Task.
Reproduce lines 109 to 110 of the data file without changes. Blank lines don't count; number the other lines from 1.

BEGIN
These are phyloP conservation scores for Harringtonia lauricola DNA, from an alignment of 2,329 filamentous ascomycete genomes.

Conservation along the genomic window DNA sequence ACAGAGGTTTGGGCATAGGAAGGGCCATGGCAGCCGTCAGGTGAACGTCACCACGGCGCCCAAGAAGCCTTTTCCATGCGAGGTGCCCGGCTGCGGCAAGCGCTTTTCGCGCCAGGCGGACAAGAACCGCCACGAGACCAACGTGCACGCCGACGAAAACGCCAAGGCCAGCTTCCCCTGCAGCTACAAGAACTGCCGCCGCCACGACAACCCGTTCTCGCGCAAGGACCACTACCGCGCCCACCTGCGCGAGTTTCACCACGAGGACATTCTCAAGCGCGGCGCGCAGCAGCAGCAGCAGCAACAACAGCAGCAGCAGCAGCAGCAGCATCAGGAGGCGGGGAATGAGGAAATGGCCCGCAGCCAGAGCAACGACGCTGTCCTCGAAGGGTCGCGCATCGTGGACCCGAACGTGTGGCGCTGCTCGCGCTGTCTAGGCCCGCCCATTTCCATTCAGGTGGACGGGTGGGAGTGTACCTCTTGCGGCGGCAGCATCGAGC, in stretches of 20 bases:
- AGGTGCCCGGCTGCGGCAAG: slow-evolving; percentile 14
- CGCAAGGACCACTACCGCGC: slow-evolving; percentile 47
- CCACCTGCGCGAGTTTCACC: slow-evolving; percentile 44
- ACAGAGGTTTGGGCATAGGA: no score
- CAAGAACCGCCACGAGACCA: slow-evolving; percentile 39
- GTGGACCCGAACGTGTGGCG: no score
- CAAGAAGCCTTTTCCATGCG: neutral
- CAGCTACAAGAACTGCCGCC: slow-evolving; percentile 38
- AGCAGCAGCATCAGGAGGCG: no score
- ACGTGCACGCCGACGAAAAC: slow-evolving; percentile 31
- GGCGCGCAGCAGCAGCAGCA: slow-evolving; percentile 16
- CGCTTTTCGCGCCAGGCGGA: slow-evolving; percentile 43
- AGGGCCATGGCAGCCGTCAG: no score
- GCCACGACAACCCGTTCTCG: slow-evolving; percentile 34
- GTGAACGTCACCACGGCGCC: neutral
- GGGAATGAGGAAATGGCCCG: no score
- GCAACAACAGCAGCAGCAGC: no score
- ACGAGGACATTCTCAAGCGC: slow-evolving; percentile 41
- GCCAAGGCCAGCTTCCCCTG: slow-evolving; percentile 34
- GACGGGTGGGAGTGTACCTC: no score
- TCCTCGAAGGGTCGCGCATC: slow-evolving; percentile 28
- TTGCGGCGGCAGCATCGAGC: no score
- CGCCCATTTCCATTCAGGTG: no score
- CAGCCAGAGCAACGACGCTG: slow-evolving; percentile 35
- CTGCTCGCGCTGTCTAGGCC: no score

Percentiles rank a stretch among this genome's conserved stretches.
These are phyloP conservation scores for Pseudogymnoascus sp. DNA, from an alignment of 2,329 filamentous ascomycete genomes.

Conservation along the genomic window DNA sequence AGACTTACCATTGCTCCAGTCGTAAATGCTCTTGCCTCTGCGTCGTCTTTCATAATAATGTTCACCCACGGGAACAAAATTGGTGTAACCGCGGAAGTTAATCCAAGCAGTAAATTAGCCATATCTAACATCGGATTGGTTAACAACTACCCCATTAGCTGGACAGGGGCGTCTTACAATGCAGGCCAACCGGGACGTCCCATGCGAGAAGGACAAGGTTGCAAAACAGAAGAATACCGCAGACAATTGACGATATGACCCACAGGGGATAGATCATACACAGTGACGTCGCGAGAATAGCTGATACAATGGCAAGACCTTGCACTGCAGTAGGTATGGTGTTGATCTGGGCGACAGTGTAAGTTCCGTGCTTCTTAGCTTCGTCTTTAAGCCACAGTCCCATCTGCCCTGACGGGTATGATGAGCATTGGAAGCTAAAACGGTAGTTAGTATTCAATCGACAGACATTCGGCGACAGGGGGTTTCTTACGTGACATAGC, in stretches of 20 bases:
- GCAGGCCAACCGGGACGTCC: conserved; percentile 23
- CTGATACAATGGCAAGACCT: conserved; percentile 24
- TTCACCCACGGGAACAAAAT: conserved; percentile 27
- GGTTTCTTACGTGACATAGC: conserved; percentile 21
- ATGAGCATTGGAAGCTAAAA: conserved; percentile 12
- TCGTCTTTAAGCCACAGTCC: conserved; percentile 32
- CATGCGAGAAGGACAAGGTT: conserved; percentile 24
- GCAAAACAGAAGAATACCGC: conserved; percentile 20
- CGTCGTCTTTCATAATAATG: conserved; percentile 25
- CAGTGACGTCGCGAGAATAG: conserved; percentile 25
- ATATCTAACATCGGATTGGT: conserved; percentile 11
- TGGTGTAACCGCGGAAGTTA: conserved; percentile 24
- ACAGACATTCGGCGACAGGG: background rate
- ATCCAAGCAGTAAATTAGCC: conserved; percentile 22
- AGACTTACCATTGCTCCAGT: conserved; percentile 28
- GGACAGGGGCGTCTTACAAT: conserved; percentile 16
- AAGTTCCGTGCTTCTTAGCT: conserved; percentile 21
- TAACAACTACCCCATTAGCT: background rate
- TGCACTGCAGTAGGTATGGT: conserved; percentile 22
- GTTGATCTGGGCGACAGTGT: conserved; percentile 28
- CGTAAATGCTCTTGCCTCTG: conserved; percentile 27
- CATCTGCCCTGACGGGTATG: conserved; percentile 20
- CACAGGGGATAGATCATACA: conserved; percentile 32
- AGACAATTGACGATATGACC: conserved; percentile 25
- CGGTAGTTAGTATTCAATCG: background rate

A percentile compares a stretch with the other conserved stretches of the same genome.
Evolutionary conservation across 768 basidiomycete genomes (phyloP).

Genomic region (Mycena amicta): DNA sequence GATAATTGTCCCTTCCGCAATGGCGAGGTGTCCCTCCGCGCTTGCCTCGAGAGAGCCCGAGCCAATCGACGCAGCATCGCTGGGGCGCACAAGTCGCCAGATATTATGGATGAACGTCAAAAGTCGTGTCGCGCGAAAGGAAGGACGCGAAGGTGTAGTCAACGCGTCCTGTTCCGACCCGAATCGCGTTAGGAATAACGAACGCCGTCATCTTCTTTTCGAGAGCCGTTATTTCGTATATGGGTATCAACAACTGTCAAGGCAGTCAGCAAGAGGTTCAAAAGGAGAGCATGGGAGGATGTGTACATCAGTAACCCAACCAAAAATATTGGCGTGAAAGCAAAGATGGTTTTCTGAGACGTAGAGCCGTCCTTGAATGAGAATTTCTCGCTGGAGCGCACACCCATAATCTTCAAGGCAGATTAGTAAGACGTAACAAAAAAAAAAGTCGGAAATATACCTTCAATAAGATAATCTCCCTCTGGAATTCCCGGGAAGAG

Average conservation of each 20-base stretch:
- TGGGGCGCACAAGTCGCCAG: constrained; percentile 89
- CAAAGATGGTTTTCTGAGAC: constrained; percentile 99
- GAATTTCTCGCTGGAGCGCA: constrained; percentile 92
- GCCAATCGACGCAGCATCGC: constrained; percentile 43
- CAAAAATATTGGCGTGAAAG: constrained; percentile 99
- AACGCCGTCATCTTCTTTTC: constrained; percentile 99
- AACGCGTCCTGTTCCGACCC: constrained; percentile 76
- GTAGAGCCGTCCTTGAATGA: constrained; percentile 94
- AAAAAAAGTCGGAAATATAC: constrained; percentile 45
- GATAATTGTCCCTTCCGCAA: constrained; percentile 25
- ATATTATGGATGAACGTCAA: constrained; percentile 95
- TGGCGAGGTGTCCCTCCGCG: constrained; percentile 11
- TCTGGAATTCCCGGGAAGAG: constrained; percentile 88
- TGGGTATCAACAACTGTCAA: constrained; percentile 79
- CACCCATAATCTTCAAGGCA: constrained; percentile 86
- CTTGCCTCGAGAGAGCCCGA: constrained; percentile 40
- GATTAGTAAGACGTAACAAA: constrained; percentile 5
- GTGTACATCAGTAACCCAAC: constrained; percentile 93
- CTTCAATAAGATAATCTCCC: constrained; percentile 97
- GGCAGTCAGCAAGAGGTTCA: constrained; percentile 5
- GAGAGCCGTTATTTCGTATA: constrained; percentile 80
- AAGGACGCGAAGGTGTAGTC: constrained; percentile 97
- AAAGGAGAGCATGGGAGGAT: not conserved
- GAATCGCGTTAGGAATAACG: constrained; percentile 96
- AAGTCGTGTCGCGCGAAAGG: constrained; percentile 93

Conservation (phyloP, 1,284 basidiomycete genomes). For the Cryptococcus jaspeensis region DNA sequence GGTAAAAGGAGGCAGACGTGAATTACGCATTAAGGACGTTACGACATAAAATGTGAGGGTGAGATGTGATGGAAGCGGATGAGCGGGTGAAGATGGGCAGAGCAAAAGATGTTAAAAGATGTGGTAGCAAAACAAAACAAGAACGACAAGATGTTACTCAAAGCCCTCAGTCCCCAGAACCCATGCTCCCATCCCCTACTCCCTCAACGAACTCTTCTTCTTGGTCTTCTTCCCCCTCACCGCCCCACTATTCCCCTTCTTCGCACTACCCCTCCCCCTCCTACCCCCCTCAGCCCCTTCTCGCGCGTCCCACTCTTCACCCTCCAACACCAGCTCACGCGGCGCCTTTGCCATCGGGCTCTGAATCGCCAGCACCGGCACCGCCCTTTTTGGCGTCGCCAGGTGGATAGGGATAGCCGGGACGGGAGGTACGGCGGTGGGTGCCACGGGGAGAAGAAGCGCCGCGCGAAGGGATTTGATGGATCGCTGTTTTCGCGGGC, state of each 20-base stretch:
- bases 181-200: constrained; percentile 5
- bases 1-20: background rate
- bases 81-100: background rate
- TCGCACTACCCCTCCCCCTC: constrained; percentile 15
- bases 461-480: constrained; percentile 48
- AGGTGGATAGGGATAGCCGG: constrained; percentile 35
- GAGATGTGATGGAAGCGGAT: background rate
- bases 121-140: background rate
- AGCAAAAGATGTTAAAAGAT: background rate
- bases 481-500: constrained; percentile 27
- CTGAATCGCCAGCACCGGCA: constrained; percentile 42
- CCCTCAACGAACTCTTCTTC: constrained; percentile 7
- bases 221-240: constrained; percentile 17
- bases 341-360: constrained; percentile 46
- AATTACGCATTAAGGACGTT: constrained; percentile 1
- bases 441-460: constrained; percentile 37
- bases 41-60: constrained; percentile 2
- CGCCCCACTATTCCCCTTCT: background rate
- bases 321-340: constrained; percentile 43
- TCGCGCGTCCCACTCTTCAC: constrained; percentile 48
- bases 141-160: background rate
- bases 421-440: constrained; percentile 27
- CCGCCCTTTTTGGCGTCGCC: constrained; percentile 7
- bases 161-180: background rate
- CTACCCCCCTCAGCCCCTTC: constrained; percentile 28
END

- bases 161-180: background rate
- CTACCCCCCTCAGCCCCTTC: constrained; percentile 28